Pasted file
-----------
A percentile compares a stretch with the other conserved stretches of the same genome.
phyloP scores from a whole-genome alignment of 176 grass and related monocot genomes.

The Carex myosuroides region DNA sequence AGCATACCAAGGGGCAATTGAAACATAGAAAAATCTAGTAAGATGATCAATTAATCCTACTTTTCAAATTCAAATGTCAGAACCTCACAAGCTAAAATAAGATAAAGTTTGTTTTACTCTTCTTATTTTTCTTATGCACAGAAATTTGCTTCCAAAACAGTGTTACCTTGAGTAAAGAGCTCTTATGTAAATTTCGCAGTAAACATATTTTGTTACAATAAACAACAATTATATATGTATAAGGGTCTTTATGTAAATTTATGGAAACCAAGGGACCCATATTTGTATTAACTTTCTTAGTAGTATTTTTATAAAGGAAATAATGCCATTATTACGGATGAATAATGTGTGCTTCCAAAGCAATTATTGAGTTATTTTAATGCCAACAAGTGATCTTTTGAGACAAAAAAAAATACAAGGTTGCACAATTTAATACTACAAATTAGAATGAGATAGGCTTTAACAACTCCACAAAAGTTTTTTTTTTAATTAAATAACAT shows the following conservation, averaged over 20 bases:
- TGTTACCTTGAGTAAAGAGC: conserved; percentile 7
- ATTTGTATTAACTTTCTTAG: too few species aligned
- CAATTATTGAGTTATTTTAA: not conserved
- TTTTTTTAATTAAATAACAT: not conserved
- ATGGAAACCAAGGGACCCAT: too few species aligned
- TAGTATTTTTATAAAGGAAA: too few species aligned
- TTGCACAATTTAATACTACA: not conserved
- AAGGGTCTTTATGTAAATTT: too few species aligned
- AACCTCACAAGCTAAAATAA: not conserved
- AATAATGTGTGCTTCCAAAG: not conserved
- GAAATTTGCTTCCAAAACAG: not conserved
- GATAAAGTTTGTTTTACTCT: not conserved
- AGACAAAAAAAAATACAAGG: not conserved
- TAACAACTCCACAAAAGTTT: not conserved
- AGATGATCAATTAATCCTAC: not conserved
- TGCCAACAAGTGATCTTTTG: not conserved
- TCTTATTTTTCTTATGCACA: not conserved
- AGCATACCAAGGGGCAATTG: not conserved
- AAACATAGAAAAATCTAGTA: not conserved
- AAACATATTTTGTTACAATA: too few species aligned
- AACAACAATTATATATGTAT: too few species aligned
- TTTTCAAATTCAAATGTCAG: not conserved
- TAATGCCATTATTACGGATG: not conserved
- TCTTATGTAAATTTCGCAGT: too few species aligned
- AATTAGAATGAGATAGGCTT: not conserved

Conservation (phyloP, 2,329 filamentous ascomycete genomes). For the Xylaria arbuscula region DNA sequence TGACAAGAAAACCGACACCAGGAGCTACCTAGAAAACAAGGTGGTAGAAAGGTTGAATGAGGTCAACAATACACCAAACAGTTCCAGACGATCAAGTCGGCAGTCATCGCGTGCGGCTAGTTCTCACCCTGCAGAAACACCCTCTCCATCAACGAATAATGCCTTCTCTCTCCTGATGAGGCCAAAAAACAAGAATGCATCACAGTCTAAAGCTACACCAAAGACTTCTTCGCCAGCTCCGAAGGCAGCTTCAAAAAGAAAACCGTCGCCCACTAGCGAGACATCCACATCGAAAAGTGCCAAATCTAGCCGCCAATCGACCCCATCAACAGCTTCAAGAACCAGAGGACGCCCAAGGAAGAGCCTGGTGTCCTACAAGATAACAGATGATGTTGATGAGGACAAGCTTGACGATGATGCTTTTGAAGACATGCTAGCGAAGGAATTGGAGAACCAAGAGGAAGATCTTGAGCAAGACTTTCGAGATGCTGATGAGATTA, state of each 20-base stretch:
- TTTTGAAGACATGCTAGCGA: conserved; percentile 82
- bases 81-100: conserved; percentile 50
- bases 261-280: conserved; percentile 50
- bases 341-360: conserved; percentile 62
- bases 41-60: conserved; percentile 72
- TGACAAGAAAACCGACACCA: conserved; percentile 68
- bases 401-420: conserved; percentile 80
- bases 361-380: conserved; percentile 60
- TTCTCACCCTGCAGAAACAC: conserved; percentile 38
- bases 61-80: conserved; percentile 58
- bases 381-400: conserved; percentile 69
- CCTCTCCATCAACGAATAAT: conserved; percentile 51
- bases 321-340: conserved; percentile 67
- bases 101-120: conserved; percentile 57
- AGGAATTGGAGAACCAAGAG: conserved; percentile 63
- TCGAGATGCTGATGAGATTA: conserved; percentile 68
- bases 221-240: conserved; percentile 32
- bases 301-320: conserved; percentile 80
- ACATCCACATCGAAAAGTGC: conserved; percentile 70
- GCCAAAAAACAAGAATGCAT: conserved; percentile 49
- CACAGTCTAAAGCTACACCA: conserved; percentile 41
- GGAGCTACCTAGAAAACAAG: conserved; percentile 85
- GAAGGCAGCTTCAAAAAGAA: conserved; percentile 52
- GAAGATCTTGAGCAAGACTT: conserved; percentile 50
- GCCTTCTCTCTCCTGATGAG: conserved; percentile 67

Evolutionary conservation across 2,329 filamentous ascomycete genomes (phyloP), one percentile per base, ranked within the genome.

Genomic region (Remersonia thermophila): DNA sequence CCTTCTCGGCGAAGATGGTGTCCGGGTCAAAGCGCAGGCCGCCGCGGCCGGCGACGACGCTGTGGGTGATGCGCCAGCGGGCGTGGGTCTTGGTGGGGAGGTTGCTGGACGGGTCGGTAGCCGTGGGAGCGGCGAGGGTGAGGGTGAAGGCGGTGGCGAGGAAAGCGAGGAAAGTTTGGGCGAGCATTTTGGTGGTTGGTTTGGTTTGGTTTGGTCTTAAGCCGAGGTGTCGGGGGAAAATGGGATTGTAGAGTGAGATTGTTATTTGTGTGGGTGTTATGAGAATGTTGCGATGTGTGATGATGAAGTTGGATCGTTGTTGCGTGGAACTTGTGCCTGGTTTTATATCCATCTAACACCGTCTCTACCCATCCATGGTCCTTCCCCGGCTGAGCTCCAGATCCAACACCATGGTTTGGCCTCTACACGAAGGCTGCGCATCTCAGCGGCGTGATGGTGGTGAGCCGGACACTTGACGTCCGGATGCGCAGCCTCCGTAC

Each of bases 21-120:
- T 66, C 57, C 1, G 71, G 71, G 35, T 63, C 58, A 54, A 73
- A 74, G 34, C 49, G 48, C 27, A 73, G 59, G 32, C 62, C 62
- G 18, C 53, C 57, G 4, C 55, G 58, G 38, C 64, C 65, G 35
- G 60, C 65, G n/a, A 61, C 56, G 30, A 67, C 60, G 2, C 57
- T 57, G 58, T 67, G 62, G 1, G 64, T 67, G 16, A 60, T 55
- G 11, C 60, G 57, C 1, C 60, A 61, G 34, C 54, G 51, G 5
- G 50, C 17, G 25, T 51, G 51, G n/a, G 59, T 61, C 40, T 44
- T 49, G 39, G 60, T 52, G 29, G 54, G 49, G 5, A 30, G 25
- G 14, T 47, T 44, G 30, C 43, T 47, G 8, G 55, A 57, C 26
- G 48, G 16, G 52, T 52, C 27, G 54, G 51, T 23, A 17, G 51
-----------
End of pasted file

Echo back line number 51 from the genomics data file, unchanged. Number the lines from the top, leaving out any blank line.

- GGAGCTACCTAGAAAACAAG: conserved; percentile 85